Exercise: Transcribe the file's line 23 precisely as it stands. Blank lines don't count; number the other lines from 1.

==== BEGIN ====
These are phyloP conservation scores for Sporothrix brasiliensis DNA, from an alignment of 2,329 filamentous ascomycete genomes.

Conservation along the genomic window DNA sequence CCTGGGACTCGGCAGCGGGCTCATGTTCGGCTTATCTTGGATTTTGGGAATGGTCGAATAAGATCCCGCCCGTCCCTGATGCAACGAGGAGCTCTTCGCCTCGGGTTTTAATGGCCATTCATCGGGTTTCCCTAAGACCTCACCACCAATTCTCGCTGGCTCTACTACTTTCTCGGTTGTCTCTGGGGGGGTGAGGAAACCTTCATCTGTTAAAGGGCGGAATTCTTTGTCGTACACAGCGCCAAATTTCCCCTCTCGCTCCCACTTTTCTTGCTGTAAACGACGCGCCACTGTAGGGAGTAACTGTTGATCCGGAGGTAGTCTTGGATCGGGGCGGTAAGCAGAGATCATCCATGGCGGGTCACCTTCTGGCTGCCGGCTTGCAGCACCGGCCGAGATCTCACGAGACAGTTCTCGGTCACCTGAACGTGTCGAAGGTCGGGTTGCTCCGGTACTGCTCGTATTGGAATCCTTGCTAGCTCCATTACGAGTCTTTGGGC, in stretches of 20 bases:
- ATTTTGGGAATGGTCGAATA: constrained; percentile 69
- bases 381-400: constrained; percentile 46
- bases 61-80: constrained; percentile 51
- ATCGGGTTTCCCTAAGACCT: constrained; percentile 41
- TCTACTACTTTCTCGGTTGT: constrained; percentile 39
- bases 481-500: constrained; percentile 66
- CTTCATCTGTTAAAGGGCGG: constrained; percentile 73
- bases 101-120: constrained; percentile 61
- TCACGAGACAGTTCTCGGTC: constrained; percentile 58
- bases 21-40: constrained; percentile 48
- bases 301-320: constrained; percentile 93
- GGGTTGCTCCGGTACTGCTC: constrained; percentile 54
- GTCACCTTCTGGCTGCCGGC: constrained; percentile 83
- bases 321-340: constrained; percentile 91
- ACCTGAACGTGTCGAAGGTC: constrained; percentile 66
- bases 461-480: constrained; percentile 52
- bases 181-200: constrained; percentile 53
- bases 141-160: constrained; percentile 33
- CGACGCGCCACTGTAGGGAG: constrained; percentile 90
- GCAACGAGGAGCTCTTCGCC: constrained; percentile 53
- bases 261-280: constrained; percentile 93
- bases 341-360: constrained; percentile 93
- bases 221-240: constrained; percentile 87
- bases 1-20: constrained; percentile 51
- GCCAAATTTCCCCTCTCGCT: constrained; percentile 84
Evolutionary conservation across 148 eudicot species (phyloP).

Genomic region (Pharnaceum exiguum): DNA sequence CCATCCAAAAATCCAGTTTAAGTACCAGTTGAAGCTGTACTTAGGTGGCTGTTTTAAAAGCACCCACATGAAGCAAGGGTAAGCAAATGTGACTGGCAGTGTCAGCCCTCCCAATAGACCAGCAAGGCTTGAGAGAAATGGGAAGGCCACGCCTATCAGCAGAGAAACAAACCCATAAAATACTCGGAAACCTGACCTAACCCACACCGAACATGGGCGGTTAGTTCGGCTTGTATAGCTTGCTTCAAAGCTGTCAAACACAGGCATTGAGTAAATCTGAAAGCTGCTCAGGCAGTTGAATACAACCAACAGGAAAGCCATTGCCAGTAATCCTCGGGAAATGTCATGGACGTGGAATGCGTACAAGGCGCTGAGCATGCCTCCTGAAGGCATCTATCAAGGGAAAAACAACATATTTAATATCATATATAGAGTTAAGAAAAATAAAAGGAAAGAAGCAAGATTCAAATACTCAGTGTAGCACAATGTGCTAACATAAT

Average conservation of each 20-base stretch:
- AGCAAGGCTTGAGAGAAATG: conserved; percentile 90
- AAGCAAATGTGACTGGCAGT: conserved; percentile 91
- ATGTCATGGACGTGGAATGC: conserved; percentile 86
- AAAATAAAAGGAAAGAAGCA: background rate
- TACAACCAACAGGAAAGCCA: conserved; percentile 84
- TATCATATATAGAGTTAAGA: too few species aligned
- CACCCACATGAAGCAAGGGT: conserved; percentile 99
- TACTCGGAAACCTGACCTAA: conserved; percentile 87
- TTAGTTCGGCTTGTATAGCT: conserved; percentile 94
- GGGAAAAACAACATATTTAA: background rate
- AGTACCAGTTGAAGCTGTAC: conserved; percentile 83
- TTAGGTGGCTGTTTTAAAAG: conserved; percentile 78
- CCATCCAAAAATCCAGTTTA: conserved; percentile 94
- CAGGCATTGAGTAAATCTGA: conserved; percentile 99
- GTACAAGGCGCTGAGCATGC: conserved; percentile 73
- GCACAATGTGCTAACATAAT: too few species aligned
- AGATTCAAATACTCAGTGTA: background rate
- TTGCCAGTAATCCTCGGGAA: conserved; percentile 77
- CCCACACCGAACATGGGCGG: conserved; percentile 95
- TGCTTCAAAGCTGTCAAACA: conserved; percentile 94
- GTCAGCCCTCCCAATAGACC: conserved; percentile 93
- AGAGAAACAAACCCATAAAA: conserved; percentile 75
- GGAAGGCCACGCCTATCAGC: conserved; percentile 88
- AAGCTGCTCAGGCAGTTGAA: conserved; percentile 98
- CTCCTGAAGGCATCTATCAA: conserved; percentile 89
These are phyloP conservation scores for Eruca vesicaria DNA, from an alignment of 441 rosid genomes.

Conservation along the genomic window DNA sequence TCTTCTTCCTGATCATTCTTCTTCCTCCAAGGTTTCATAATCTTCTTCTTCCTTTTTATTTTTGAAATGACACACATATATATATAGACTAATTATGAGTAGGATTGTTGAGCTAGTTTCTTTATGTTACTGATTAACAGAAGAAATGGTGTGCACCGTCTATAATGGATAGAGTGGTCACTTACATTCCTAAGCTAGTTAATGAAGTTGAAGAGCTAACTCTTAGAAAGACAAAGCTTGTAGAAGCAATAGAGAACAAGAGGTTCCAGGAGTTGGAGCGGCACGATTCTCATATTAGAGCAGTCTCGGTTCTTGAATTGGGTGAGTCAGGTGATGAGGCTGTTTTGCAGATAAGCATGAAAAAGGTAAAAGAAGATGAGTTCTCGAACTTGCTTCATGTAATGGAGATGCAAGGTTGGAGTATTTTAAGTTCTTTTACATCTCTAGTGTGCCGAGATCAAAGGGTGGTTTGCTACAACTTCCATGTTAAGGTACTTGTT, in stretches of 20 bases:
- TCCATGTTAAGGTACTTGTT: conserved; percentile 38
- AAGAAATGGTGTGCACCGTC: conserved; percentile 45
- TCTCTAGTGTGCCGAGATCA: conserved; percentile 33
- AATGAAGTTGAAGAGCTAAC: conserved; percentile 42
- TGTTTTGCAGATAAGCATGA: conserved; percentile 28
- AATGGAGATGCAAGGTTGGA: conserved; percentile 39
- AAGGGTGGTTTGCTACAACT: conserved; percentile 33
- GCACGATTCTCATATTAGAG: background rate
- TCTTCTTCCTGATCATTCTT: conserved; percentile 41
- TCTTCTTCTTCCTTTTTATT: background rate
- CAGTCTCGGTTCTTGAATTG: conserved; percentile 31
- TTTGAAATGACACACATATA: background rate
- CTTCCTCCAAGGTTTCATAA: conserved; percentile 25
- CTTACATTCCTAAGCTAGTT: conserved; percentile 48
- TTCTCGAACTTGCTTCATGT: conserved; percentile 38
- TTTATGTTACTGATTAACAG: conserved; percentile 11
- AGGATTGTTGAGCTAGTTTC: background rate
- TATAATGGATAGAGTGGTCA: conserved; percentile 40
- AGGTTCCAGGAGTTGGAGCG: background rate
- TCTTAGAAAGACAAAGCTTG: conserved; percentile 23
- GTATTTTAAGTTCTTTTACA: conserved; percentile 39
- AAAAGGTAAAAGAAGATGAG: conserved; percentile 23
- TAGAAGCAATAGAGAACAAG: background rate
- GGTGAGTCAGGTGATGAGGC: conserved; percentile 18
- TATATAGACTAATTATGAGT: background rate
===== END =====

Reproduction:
- bases 261-280: constrained; percentile 93